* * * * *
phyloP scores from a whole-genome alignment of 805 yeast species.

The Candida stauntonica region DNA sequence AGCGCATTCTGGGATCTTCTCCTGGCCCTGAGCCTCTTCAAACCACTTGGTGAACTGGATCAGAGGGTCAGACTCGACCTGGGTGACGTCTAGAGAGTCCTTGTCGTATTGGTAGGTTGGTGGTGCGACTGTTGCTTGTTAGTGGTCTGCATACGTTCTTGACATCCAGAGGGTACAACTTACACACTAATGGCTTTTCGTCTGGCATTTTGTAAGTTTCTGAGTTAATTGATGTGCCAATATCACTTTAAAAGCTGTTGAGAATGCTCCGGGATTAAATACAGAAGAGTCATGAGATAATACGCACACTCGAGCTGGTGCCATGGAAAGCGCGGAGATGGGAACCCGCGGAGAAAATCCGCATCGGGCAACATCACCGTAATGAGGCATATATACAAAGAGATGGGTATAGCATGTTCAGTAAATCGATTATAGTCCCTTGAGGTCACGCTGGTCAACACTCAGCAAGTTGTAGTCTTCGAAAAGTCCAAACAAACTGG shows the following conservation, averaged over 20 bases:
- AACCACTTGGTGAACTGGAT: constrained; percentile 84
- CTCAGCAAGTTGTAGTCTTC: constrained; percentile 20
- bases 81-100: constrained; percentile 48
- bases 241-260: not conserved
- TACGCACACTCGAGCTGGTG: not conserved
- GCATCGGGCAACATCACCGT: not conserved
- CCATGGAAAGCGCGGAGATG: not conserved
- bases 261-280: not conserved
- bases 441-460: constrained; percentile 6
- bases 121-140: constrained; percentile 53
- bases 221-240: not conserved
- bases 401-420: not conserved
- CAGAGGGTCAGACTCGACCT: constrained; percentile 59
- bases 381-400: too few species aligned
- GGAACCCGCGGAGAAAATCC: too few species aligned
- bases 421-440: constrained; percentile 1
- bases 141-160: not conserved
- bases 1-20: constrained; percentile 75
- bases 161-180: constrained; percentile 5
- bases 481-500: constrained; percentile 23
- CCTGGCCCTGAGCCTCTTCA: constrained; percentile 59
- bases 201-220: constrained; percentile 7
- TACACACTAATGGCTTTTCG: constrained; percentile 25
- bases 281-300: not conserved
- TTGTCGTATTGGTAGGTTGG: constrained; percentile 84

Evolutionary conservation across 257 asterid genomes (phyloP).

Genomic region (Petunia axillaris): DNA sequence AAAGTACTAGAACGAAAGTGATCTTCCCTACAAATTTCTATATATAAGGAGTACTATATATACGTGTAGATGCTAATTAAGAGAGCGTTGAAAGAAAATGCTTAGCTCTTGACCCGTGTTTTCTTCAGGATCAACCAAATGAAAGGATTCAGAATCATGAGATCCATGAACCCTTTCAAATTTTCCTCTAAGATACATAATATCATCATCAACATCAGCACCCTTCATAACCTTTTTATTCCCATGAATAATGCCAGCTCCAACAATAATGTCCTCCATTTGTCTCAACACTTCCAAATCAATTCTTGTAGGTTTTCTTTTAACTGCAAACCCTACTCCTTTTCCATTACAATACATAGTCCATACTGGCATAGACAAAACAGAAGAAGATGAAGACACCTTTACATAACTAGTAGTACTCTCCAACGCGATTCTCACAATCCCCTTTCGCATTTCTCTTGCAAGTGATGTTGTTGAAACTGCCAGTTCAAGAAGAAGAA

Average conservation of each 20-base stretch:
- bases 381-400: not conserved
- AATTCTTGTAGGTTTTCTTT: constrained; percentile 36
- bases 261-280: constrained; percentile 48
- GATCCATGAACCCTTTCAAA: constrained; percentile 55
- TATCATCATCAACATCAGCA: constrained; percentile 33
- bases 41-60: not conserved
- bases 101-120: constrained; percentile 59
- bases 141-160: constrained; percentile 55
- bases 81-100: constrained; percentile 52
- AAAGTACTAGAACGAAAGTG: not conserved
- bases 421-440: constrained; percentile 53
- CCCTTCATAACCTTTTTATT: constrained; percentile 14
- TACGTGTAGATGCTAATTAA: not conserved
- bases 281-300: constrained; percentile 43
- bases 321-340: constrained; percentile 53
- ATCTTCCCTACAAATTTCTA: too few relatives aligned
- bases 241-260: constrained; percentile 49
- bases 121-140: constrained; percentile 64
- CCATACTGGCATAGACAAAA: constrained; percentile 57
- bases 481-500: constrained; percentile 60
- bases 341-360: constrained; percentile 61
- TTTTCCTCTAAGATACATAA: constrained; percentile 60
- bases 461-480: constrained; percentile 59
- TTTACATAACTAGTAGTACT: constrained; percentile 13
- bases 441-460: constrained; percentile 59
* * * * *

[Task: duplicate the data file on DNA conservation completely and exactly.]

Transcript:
phyloP scores from a whole-genome alignment of 805 yeast species.

The Candida stauntonica region DNA sequence AGCGCATTCTGGGATCTTCTCCTGGCCCTGAGCCTCTTCAAACCACTTGGTGAACTGGATCAGAGGGTCAGACTCGACCTGGGTGACGTCTAGAGAGTCCTTGTCGTATTGGTAGGTTGGTGGTGCGACTGTTGCTTGTTAGTGGTCTGCATACGTTCTTGACATCCAGAGGGTACAACTTACACACTAATGGCTTTTCGTCTGGCATTTTGTAAGTTTCTGAGTTAATTGATGTGCCAATATCACTTTAAAAGCTGTTGAGAATGCTCCGGGATTAAATACAGAAGAGTCATGAGATAATACGCACACTCGAGCTGGTGCCATGGAAAGCGCGGAGATGGGAACCCGCGGAGAAAATCCGCATCGGGCAACATCACCGTAATGAGGCATATATACAAAGAGATGGGTATAGCATGTTCAGTAAATCGATTATAGTCCCTTGAGGTCACGCTGGTCAACACTCAGCAAGTTGTAGTCTTCGAAAAGTCCAAACAAACTGG shows the following conservation, averaged over 20 bases:
- AACCACTTGGTGAACTGGAT: constrained; percentile 84
- CTCAGCAAGTTGTAGTCTTC: constrained; percentile 20
- bases 81-100: constrained; percentile 48
- bases 241-260: not conserved
- TACGCACACTCGAGCTGGTG: not conserved
- GCATCGGGCAACATCACCGT: not conserved
- CCATGGAAAGCGCGGAGATG: not conserved
- bases 261-280: not conserved
- bases 441-460: constrained; percentile 6
- bases 121-140: constrained; percentile 53
- bases 221-240: not conserved
- bases 401-420: not conserved
- CAGAGGGTCAGACTCGACCT: constrained; percentile 59
- bases 381-400: too few species aligned
- GGAACCCGCGGAGAAAATCC: too few species aligned
- bases 421-440: constrained; percentile 1
- bases 141-160: not conserved
- bases 1-20: constrained; percentile 75
- bases 161-180: constrained; percentile 5
- bases 481-500: constrained; percentile 23
- CCTGGCCCTGAGCCTCTTCA: constrained; percentile 59
- bases 201-220: constrained; percentile 7
- TACACACTAATGGCTTTTCG: constrained; percentile 25
- bases 281-300: not conserved
- TTGTCGTATTGGTAGGTTGG: constrained; percentile 84

Evolutionary conservation across 257 asterid genomes (phyloP).

Genomic region (Petunia axillaris): DNA sequence AAAGTACTAGAACGAAAGTGATCTTCCCTACAAATTTCTATATATAAGGAGTACTATATATACGTGTAGATGCTAATTAAGAGAGCGTTGAAAGAAAATGCTTAGCTCTTGACCCGTGTTTTCTTCAGGATCAACCAAATGAAAGGATTCAGAATCATGAGATCCATGAACCCTTTCAAATTTTCCTCTAAGATACATAATATCATCATCAACATCAGCACCCTTCATAACCTTTTTATTCCCATGAATAATGCCAGCTCCAACAATAATGTCCTCCATTTGTCTCAACACTTCCAAATCAATTCTTGTAGGTTTTCTTTTAACTGCAAACCCTACTCCTTTTCCATTACAATACATAGTCCATACTGGCATAGACAAAACAGAAGAAGATGAAGACACCTTTACATAACTAGTAGTACTCTCCAACGCGATTCTCACAATCCCCTTTCGCATTTCTCTTGCAAGTGATGTTGTTGAAACTGCCAGTTCAAGAAGAAGAA

Average conservation of each 20-base stretch:
- bases 381-400: not conserved
- AATTCTTGTAGGTTTTCTTT: constrained; percentile 36
- bases 261-280: constrained; percentile 48
- GATCCATGAACCCTTTCAAA: constrained; percentile 55
- TATCATCATCAACATCAGCA: constrained; percentile 33
- bases 41-60: not conserved
- bases 101-120: constrained; percentile 59
- bases 141-160: constrained; percentile 55
- bases 81-100: constrained; percentile 52
- AAAGTACTAGAACGAAAGTG: not conserved
- bases 421-440: constrained; percentile 53
- CCCTTCATAACCTTTTTATT: constrained; percentile 14
- TACGTGTAGATGCTAATTAA: not conserved
- bases 281-300: constrained; percentile 43
- bases 321-340: constrained; percentile 53
- ATCTTCCCTACAAATTTCTA: too few relatives aligned
- bases 241-260: constrained; percentile 49
- bases 121-140: constrained; percentile 64
- CCATACTGGCATAGACAAAA: constrained; percentile 57
- bases 481-500: constrained; percentile 60
- bases 341-360: constrained; percentile 61
- TTTTCCTCTAAGATACATAA: constrained; percentile 60
- bases 461-480: constrained; percentile 59
- TTTACATAACTAGTAGTACT: constrained; percentile 13
- bases 441-460: constrained; percentile 59